Sir Alex Ferguson insisted fate propelled his Manchester United side to a second Champions League triumph in a dramatic penalty shootout against Chelsea.
The United manager said the team, who were led up to receive the European Cup by Sir Bobby Charlton, were inspired by the prospect of winning the trophy 50 years after the Munich air disaster.
Ferguson said: 'We had a cause which was very important. People with causes are difficult to battle against and I think fate was playing its part today. I feel very, very proud.'
Ferguson also insisted his United side could go on to successfully defend the trophy next season after a match which hung on the slenderest of threads.
Cristiano Ronaldo gave United the lead with a first-half header before Frank Lampard equalised just before half-time.
Didier Drogba was sent off in the second period of extra-time for slapping Nemanja Vidic in the face after a meaningless spat.
And the drama continued in the penalty shootout when Ronaldo missed and Chelsea captain John Terry stepped up to secure the prize for his side, only to for his foot to slip and push his shot wide.
Victory was finally secured when United goalkeeper Edwin van der Sar saved Nicolas Anelka's spot-kick to give United a 6-5 victory on penalties.
Ferguson said: 'We're delighted. It's my first victory in a penalty shootout apart from the Charity Shield. I've lost three with Aberdeen and three with United so this is seventh time lucky.
'The slip by Terry gave us an opening and I thought we would win it then.
'We were fantastic in the first half but the goal gave them an impetus and they were the better team in the second half. But in extra-time I think we were the better team. It was tight and there were some fantastic moments.'
The United manager, however, admitted the moment of Van der Sar's save was one of the greatest of his career.
He said: 'Sometimes you have to pinch yourself but I don't get carried away, euphoria evaporates immediately. But that penalty save from Edwin van der Sar was my moment, the emotion and the excitement and then you just carry on.'
Ferguson was also delighted for Paul Scholes, who broke his nose in a clash with Claude Makelele but carried on to erase the disappointment of 1999 when he missed the final through suspension.
Ferguson said: 'The disappointment of '99 has gone now for him. He was very groggy at half-time and we had to give him some tablets.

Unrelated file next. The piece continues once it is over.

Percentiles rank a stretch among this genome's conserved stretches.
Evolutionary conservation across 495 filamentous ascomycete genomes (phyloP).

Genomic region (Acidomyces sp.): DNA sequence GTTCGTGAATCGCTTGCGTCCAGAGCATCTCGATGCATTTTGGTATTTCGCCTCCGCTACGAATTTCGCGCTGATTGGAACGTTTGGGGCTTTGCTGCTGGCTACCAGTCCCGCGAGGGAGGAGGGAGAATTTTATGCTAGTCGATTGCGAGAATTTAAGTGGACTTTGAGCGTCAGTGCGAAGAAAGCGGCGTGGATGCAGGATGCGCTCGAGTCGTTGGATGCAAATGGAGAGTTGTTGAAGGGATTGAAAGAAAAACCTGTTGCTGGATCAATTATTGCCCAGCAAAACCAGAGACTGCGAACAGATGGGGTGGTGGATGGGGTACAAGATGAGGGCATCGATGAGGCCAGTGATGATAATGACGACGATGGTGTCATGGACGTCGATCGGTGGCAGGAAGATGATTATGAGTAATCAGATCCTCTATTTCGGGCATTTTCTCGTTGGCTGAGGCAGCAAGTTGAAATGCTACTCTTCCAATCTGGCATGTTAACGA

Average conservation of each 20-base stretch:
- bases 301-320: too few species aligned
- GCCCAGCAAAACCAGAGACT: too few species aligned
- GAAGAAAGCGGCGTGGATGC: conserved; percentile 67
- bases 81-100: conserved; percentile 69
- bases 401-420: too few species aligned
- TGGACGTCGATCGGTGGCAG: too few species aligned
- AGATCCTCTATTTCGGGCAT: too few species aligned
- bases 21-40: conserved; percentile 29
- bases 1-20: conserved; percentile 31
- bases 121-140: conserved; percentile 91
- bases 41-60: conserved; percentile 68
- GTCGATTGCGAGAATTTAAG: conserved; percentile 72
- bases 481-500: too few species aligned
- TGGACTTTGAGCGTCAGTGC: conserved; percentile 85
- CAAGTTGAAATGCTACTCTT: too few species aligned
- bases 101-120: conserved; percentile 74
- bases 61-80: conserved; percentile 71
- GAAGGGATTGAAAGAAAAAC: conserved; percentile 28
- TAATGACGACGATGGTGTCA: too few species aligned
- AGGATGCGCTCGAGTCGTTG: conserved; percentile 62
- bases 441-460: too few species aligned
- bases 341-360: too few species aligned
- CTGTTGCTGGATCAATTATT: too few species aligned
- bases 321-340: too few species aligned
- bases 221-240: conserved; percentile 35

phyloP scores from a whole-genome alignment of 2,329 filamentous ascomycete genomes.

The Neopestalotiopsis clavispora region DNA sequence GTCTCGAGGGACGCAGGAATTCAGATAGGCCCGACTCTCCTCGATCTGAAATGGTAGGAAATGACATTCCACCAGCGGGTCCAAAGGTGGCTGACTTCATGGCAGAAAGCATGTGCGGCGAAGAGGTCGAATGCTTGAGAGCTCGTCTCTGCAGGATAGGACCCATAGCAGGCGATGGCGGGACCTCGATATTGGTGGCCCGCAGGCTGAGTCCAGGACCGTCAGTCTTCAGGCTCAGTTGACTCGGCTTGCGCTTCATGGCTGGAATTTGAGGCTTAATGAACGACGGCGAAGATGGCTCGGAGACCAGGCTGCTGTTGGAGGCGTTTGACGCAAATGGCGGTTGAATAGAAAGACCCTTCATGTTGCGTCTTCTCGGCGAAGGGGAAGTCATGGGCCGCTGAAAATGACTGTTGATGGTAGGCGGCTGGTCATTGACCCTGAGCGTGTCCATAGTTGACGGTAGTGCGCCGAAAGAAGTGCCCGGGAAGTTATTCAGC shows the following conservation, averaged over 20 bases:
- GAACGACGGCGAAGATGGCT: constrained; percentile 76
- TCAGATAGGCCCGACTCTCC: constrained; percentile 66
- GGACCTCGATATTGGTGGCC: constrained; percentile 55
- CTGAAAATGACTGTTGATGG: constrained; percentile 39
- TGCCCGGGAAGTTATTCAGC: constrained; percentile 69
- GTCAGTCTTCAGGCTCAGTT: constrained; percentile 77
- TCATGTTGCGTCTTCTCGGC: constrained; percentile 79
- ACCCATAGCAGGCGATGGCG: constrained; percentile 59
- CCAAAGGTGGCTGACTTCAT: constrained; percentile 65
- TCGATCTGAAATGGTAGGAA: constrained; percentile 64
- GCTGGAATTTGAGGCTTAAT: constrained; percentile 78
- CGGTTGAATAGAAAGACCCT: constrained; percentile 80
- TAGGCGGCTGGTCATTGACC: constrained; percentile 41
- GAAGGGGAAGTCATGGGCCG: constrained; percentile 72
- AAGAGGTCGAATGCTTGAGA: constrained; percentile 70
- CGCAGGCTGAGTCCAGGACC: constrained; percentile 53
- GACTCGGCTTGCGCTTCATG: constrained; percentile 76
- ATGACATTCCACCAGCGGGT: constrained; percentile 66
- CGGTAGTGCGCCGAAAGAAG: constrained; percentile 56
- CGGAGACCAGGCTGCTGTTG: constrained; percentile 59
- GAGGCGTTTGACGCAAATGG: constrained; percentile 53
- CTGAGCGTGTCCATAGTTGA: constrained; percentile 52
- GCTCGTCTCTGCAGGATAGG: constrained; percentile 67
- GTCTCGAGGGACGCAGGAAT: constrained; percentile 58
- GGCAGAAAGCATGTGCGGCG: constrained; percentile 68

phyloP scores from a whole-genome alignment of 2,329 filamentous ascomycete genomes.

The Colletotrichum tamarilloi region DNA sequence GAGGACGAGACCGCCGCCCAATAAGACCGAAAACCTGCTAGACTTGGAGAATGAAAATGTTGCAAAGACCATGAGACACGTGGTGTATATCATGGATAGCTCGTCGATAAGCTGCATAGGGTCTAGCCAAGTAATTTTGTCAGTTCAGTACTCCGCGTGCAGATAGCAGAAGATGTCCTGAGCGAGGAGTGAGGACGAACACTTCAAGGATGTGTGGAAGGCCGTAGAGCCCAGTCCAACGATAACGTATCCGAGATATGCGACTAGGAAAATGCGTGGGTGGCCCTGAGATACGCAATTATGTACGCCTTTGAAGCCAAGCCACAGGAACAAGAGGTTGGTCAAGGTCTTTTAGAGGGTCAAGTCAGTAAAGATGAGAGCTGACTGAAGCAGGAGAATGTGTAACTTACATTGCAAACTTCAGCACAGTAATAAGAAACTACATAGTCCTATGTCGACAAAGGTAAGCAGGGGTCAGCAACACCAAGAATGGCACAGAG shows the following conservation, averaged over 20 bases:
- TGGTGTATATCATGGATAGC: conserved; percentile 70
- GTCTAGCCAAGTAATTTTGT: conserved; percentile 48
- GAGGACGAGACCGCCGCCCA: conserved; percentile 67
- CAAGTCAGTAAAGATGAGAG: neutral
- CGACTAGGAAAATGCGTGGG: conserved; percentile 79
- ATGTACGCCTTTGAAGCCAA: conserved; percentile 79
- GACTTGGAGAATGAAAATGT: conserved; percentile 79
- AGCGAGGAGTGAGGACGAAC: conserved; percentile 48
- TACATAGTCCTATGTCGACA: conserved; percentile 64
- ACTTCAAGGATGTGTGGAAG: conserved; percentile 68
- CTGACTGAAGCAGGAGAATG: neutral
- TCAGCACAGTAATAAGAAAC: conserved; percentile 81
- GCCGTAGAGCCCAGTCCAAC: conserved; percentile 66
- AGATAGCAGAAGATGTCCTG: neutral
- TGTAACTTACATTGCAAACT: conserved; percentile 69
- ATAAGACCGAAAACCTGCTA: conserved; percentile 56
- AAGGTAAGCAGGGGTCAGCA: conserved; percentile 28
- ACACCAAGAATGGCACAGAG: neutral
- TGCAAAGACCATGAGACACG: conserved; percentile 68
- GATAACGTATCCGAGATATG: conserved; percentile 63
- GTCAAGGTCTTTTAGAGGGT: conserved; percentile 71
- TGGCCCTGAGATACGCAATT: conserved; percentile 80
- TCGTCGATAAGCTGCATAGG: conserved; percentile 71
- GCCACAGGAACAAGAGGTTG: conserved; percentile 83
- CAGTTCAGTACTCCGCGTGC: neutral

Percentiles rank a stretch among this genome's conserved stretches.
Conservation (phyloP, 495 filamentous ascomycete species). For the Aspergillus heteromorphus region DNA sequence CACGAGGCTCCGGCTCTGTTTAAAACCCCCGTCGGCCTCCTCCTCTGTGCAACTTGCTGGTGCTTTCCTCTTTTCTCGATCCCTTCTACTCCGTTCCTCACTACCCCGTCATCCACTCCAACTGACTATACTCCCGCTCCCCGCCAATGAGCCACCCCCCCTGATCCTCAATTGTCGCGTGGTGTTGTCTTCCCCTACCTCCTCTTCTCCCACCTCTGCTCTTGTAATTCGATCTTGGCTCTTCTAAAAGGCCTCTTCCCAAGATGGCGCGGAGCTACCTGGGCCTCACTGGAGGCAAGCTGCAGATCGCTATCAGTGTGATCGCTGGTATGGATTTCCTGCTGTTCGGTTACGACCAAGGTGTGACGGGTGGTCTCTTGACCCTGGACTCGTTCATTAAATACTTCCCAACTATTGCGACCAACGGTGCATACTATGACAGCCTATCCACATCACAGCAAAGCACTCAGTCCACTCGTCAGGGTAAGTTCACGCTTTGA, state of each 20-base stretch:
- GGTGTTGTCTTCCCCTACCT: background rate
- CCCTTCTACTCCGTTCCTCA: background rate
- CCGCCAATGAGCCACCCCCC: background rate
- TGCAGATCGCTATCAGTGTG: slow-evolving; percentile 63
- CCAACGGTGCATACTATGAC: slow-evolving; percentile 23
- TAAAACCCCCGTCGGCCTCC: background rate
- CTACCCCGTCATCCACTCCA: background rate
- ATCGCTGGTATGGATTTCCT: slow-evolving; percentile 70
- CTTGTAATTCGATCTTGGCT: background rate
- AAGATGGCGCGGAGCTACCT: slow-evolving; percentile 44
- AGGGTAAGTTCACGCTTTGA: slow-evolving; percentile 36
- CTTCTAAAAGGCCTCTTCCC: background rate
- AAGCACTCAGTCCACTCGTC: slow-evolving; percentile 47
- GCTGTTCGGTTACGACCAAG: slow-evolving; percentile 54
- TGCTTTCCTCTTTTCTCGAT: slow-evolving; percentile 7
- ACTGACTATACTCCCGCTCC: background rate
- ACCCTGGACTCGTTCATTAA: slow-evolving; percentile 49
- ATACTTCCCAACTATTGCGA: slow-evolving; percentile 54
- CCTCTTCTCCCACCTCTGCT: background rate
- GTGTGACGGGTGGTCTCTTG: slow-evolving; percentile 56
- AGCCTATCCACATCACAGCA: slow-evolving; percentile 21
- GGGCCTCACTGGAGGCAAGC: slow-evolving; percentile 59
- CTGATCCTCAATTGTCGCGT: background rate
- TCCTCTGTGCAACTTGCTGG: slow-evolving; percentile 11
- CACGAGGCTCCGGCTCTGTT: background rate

'I'm delighted for the boy. He is a fantastic person. People like Scholes, Giggs and Neville: they know what Man United means. They deserve that.
'When you win something, you have to look at the players eyes to see if the hunger is there. Defending the European Cup is not an easy thing to do.
'I think the team is good enough. They will improve next year. And Scholes and Giggs will contribute, if not in as many games.'
Sir Alex admitted he felt 'drained' after his side's victory.
'It does drain you. We've played two hours of football which was very open and the penalty kicks as well, and with everything before the game as well it does take it out of you,' Ferguson said.
'It is worth it though because to get success you have to get through the pain in a game like that and it is part of being the manager of this club.
'I'm proud of winning it because, as I've said many times, we should have won it more times.
'We have made one step forward towards getting a respectable figure in terms of Champions League wins and we want to add more and get up there alongside the Liverpools, Bayern Munichs and Ajaxs.
'And then you never know what ambition can do to you. Real Madrid have nine wins and it is a target you take for granted - perhaps not in my lifetime, but is is worth chasing.'
Ferguson also hailed Ryan Giggs who scored a decisive penalty, before goalkeeper Edwin van der Sar saved from Nicolas Anelka to clinch the victory, and overtook Sir Bobby Charlton's United appearance record.
'He [Giggs] has had a fantastic career and he, Paul Scholes and Gary Neville have conducted themselves as real professionals,' Ferguson told MUTV.
'You have to proud of that and that they have done it on my watch is fantastic. To achieve what they have achieved - I'm proud of them.
'I think you can call this a great team and I think we can better with the young players coming through - I hope we can go on and defend it now.'
Ferguson also paid tribute to the club's supporters who travelled from far and wide to attend the final in the Russian capital.
'They were fantastic and there were some unbelievable scenes at the end. When you walk around it makes you realise how much it means to some of these people,' he added.
'Some of them came from Riga - I mean it's five days away or something like that. Some have made their way via St Petersburg and Helsinki - they are true supporters.'
Chelsea manager Avram Grant, meanwhile, revealed captain Terry was inconsolable.
He said: 'It is very hard to lose on penalties. The first 30 minutes we dominated the game. We hit the post and the bar and even in the penalties we came to the last penalty and slipped. But we lost.
'Terry was very sad and he cried, but he is the main reason we are here. He was there whenever we needed him and he took the responsibility today with the last penalty. He was fantastic.'
Grant refused to speculate about his own future but insisted he was proud of his first season in charge at Stamford Bridge.
He said: 'We did so many good things. I am very proud of the way we played in the final. The spirit was good.
'I told them I was very proud of them, proud of the way they have played all year. They played the final like a good team. They were better then Manchester United.'